Garbage in a Bottle: Drinking Water in Sudan

_72052175_72052174Before I moved to Sudan in 2008, I imagined that I would survive on daily infusions of bottled water. My roommate in Sudan, Andy, quickly pointed out the economic shortcomings of my plan. As the average person should drink 8 glasses of water each day to remain adequately hydrated, and the average person in a desert climate needs double that, I was looking at eight 16oz bottles of water per day. Each bottle cost 1 Sudanese pound (roughly 50 cents American). Seems cheap, right? But it adds up to a serious latte factor. At 8 pounds a day, I would be spending 240 pounds a month just on water–nearly half of my volunteer stipend for stuff that was probably from the backyard hose.

I wondered if I would be able to develop a stronger stomach, such as the western Sudanese from Darfur and Kordofan, who often couldn’t afford the bottled water either. Andy told me that when he first arrived he was at a picnic with some Darfuri friends who brought him a glass of water, which he readily drank. It was only afterward that he bothered to ask the source. “Right over there,” came the reply, his friend pointing to the Nile. Andy was sick for half a week. Achek Deng, subject of the Dave Eggers book What is the What, talks about returning to Sudan after living in America for many years and drinking straight from the Nile. He learned then that his body was no longer impervious to those sorts of bacteria.

In the capital of Khartoum, the public water was good. Billions of dollars in foreign aid for infrastructure development had to go somewhere, after all. The safety standards weren’t quite as high as those of the West, but it couldn’t have been worse than drinking the lead in DC water. In some locations, water was pumped directly from the Nile, in which I once saw a dead goat floating, but most city people didn’t drink this.

In some locations, water was pumped directly from the Nile, in which I once saw a dead goat floating, but most city people didn’t drink this.

It was the prospect of spreading those same resources to the rural areas that gave the Sudanese government trouble. In Sudan, like in so many other developing countries, rural development is far too difficult, and the people adjust to the government’s impotence by simply migrating to the urban centers. There is the capital, and there is everywhere else. Even in the city centers, however, the government was unable to cobble together some basic services, most notably trash collection. While one could spot the occasional lonely garbage truck patrolling the city, its purpose was different from its Western counterparts, as trash cans—either public or private—were conspicuous in their absence in Khartoum. Instead, people threw their rubbish on the street, where it was swept to another street and then another until it was eventually picked up. When it was finally collected, it would be burned. Including the plastic water bottles. Nothing is quite as noxious as the scent of burning plastic, which was carried by the wind across the river into my room at night. Another point for tap water.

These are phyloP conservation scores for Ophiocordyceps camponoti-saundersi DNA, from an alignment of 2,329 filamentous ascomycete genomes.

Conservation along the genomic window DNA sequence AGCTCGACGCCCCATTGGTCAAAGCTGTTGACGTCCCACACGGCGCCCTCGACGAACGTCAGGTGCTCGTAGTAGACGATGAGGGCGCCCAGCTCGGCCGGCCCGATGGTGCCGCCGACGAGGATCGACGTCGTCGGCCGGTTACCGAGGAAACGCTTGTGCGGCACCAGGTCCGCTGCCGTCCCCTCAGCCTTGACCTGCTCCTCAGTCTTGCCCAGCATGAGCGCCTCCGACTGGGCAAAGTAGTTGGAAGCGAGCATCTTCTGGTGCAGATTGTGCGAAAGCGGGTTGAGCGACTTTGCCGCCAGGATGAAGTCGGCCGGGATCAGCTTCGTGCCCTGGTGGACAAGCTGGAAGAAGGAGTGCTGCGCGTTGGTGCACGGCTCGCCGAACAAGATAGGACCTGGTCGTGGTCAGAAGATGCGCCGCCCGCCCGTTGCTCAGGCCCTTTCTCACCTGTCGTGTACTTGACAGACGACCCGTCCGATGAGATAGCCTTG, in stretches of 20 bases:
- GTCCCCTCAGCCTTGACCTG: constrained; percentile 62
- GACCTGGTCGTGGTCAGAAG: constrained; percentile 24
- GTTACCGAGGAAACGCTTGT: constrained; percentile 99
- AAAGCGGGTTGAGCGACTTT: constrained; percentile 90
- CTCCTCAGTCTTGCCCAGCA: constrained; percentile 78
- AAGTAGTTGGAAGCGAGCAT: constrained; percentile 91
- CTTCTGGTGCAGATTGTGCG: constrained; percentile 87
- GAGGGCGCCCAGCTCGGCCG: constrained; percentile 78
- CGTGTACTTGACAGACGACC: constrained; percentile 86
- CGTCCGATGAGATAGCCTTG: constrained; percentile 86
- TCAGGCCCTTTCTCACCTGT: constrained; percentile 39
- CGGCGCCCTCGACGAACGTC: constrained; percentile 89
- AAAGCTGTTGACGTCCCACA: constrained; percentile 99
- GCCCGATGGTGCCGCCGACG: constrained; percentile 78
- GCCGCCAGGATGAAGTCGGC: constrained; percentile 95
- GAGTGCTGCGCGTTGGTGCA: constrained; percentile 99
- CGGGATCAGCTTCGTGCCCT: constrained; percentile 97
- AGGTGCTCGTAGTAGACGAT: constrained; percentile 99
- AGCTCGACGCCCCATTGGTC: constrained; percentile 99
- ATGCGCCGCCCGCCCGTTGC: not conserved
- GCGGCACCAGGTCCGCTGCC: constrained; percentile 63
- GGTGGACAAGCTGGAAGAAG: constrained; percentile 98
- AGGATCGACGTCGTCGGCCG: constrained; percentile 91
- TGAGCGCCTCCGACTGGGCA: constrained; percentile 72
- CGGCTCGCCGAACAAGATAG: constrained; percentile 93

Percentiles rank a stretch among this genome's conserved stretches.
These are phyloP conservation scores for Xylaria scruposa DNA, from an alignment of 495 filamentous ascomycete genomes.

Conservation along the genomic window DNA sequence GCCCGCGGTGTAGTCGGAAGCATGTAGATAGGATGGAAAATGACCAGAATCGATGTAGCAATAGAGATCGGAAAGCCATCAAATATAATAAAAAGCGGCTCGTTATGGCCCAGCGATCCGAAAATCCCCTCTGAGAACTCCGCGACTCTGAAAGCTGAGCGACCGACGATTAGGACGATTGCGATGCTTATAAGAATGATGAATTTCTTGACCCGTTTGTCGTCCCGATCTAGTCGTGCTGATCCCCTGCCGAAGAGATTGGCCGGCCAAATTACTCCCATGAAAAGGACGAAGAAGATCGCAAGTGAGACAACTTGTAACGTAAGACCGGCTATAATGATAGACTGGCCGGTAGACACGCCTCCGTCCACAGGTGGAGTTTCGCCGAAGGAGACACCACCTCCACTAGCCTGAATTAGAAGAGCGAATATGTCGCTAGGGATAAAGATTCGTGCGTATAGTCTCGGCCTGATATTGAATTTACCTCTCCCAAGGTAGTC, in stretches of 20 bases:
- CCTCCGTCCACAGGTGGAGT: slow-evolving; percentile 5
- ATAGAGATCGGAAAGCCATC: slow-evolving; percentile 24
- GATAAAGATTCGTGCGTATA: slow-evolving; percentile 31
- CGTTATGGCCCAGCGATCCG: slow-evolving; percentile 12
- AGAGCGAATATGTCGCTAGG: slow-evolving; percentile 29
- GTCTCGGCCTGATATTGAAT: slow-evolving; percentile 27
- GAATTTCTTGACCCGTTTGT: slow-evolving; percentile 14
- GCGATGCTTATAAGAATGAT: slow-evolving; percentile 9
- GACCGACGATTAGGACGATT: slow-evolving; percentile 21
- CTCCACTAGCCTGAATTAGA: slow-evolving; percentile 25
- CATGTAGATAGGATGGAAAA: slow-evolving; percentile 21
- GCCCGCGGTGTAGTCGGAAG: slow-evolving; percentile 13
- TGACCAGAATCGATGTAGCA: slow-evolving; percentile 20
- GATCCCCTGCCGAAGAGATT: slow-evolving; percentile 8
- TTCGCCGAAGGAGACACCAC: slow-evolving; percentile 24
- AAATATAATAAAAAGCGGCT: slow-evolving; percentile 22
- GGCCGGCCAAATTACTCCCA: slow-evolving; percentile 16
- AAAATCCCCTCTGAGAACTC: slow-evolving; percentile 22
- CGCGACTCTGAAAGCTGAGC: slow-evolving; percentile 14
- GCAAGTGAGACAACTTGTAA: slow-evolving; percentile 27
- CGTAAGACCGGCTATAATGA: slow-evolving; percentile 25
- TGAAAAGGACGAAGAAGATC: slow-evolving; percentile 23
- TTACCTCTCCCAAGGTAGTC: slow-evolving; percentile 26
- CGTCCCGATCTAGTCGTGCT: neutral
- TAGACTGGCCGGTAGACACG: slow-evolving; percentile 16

People threw their rubbish on the street, where it was swept to another street and then another until it was eventually picked up. When it was finally collected, it would be burned. Including the plastic water bottles.

While it’s easy to be critical, it’s also important to understand that Westerners have a different relationship with their garbage. We pay taxes to the city to have it taken off of our hands and shipped somewhere where we don’t have to see or smell it. With such an arrangement, it hardly matters if we have one bin full of trash or two. It ceases to be our problem as soon as we put it on the curb. In Khartoum, however, everything that could not be consumed became a part of the immediate environment—plastic wrappers, tissues, paper plates, bottles, tin cans, old clothes, all of it literally thrown on the ground because there was nowhere else for it to go. In this environment, I opted for the glass Pepsi bottle that could be reused; I drank from the communal water cup; I did everything I could to ensure I didn’t dirty my environment any more than it already was. Trash is not nice to look at, but when you have to look at it, you think twice about making it—and about drinking from that plastic water bottle.

2 Comments Garbage in a Bottle: Drinking Water in Sudan

  1. Kaia

    A good point that few of us realize or know about. I can still remember the shock I felt after going to Dharavi, the slum in Mumbai, India, to see the recycling projects they have there. I remember feeling floored at recognizing “my” toothbrush (one of the same brand and color as mine) in the pile of what I have always put in the garbage but which they were dealing with. It was a moment of embarrassing and gravity. Out of sight, out of mind is truly a responsibility.

    Thanks so much for sharing! How did you do with the tap water?

    Reply

Leave a Reply

Your email address will not be published. Required fields are marked *